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Connecticut Small Claims Courts

Small claims cases have more straightforward rules compared to civil court cases. In Connecticut, plaintiffs can file civil actions against people and businesses in small claims courts. Generally, plaintiffs can sue defendants for up to $5,000.00 in small claims court. The plaintiff can file a larger claim in small claims court in special circumstances.

Small claims court is designed to resolve legal matters quickly and efficiently. The simplified rules of such cases and the relatively low amount of money involved encourage parties to forego hiring an attorney to represent their interests. However, parties may hire an attorney to represent them if they so desire.

This article summarizes the Connecticut Judicial Branch's small claims court rules and procedures. The following links provide additional information that you may find helpful as you prepare for a small claims case.

  • Where to File a Small Claims Matter: The Connecticut Judicial Branch provides guidance regarding where a plaintiff should file a small claims case. The website includes court location and address information.
  • Small Claims Frequently Asked Questions (FAQ): The Connecticut Judicial Branch issued an online guide for FAQ regarding small claims courts.
  • How Small Claims Courts Work: The State of Connecticut Judicial Branch Superior Court issued this guide explaining the process and rules of the small claims court process.
  • Small Claims Forms: The Judicial Branch provides all the forms parties need for small claim cases online.

Small Claims Courts Explained

Small claims courts make litigating quicker and easier for those who are not legal professionals. The simplified rules of evidence are designed to allow people without legal training to resolve their legal issues without hiring an attorney.

Small claims cases are civil actions. The plaintiff, the person filing the lawsuit, seeks monetary damages in a small claims case. The plaintiff sues a defendant, who they allege caused the injury. The plaintiffs and defendants are known as parties to the lawsuit.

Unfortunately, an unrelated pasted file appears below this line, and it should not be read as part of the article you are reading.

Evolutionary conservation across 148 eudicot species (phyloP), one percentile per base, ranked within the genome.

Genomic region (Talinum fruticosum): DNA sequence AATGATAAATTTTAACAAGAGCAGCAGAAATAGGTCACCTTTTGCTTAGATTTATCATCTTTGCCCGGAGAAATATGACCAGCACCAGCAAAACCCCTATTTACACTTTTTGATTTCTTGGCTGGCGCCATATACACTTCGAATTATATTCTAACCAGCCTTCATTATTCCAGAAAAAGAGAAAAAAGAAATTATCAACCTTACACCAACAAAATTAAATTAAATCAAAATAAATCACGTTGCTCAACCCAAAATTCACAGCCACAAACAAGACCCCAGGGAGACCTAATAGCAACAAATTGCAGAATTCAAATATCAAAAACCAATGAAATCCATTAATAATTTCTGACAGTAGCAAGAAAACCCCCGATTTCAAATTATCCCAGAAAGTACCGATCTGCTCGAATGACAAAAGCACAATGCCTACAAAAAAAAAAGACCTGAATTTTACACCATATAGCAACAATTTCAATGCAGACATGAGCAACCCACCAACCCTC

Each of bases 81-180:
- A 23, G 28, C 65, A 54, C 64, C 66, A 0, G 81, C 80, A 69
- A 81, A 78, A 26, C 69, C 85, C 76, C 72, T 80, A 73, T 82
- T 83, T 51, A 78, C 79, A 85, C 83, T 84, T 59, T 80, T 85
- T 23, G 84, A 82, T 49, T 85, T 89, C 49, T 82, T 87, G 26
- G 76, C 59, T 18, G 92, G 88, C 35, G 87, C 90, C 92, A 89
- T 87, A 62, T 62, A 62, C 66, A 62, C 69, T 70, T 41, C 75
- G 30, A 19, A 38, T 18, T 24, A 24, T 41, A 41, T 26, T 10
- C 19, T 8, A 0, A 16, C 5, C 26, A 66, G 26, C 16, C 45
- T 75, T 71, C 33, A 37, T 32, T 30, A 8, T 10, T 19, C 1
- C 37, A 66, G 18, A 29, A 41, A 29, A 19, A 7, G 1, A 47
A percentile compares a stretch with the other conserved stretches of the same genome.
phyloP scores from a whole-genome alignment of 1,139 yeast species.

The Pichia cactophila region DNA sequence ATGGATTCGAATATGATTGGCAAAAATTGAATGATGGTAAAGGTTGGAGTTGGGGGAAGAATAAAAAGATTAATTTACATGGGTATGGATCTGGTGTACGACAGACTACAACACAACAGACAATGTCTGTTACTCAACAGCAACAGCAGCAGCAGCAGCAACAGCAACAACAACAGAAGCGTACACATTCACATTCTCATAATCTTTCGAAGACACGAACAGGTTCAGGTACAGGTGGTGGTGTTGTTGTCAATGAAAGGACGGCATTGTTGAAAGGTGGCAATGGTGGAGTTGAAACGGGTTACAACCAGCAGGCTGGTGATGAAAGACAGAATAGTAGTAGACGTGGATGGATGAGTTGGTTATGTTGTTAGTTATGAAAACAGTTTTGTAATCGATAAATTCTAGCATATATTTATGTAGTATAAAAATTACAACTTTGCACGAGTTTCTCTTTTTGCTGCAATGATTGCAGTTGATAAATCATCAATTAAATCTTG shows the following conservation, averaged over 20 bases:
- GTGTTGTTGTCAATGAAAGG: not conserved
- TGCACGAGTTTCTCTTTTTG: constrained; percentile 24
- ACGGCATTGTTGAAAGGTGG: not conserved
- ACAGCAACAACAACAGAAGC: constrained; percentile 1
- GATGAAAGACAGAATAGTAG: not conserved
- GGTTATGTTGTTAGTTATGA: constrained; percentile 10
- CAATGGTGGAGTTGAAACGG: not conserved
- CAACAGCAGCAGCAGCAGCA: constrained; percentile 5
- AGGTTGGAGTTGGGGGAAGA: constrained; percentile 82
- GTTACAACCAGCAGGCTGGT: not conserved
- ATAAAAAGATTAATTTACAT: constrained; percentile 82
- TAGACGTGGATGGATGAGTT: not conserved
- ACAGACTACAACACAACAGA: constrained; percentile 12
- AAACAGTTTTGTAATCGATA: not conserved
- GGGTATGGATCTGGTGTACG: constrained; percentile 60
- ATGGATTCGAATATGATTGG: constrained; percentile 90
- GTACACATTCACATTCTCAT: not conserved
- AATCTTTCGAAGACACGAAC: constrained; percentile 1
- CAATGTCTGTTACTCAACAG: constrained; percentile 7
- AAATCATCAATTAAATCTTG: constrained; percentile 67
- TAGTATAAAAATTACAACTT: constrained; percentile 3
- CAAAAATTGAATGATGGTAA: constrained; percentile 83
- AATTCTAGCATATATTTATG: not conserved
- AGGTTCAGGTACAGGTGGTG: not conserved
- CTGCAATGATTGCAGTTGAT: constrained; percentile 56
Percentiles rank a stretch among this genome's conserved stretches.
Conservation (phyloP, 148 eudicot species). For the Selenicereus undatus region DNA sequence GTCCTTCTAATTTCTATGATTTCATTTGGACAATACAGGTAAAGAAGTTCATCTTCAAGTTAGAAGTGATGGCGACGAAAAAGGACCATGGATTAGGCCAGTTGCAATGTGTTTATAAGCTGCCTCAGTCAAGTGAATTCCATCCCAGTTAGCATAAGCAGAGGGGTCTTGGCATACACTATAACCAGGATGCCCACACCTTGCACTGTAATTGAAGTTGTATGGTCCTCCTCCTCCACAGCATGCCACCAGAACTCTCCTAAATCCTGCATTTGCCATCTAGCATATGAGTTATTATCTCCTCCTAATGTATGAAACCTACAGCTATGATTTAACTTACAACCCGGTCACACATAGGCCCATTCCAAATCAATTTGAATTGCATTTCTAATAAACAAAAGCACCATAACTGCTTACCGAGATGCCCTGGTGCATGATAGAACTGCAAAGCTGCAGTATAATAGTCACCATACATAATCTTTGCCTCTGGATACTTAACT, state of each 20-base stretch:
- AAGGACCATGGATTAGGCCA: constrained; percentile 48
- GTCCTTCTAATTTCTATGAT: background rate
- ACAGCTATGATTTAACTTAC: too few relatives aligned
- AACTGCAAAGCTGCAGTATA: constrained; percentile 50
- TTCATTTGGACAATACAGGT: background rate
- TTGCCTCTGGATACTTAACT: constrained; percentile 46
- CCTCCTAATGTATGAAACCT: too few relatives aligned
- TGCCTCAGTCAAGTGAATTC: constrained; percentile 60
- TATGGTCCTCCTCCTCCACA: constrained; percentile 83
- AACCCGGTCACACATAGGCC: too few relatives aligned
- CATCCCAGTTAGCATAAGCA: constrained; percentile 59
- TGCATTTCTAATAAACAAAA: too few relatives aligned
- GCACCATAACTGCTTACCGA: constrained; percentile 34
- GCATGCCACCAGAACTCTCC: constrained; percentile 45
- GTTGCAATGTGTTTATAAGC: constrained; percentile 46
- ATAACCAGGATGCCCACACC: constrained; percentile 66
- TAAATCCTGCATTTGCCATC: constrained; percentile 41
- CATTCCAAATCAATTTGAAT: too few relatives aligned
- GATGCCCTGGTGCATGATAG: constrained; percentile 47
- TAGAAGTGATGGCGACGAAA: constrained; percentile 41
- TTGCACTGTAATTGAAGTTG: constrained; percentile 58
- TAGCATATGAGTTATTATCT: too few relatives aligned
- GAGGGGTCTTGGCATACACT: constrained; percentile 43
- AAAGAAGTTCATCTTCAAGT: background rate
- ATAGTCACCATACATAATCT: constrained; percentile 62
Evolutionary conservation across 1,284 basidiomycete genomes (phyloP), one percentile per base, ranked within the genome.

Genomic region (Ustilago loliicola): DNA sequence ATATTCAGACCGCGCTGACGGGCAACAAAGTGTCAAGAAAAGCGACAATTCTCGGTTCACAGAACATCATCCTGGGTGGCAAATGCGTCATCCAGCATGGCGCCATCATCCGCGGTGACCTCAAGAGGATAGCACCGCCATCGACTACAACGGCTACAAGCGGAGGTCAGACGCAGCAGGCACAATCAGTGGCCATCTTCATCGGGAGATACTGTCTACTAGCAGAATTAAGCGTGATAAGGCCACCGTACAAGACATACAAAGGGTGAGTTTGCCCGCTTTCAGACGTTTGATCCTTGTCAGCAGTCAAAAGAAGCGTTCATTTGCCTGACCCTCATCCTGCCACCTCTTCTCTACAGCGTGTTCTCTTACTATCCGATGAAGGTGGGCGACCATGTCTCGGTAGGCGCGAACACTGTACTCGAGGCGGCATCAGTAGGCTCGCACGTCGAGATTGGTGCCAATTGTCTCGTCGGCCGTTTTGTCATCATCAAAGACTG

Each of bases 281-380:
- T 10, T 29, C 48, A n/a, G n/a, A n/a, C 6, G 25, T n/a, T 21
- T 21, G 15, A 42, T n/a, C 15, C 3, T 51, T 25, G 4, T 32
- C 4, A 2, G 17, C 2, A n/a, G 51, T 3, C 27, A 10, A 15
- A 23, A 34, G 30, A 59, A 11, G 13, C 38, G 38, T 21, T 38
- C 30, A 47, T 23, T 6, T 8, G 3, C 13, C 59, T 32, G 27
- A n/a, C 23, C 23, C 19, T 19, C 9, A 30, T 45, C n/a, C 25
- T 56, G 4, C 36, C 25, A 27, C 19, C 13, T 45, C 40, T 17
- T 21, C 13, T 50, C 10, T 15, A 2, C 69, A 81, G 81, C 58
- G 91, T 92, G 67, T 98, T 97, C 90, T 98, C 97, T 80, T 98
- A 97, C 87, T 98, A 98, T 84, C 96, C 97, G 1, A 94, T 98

In most Connecticut small claims cases, the plaintiff cannot sue the defendant for more than $5,000.00. This amount is set by state law. Contact the clerk's office at your local courthouse before filing a small claims case to check if the state law is still current.

Small claims courts can hear many types of cases. Examples of small claims cases in Connecticut include the following:

If the plaintiff's dispute involves home improvements, the plaintiff may seek up to $15,000.00 in small claims court. Additionally, if the plaintiff sues a landlord regarding a security deposit, the plaintiff may recover more than the jurisdictional limit of $5,000.00.

In Connecticut, a magistrate decides small claims cases. Magistrates are attorneys appointed by the Chief Court Administrator. However, a judge or trial referee may decide the case in certain circumstances.

When to File a Small Claims Case

State law requires plaintiffs to file their small claims case within a specific time period. If the plaintiff does not file their lawsuit by a certain deadline, the statute of limitations will bar it. Connecticut's civil statutes provide specific information about the statutes of limitations.

Where to File a Small Claims Case

The Chief Court Administrator designates which court or venue plaintiffs may file a small claims case in. An individual plaintiff may file in the following venues in the city or town where:

  • The plaintiff lives
  • Where the defendant lives
  • Where the defendant does business
  • Where the alleged injury or transaction occurred

If the plaintiff is a business entity, they may file in the following venues:

  • Where the defendant lives
  • Where the defendant does business
  • Where the alleged injury or transaction occurred

The Connecticut General Statutes set the law for filing a small claims case.

How to File a Small Claims Case

To file a small claims action in Connecticut, a plaintiff must file a Small Claims Writ and Notice of Suit (form JD-CV-40). This form initiates the plaintiff's small claims case. It identifies the names and addresses of the plaintiffs and defendants. The form is available online or at your local small claims court. Additionally, most courts offer self-help services for filing a small claims case.

The plaintiff may attach supporting documentation with the Writ. For example, in a landlord-tenant dispute, the plaintiff may attach the lease to the Writ.

The court charges a $95.00 filing fee to file the Small Claims Writ and Notice of Suit. The court may include the filing fee in the money judgment if the plaintiff wins their case.

Serving the Defendant

Plaintiffs in small claims cases must serve the defendant(s) with notice of the case. In Connecticut, there are different requirements for serving defendants. These requirements depend on the service method.

In most cases, the plaintiff must serve the defendant before filing their Small Claims Writ and Notice of Suit with the court. If the plaintiff has sued multiple defendants, each defendant must receive notice of the lawsuit before the plaintiff files the Writ. The plaintiff must also serve the Instructions to Defendant (form JD-CV-121) on each defendant.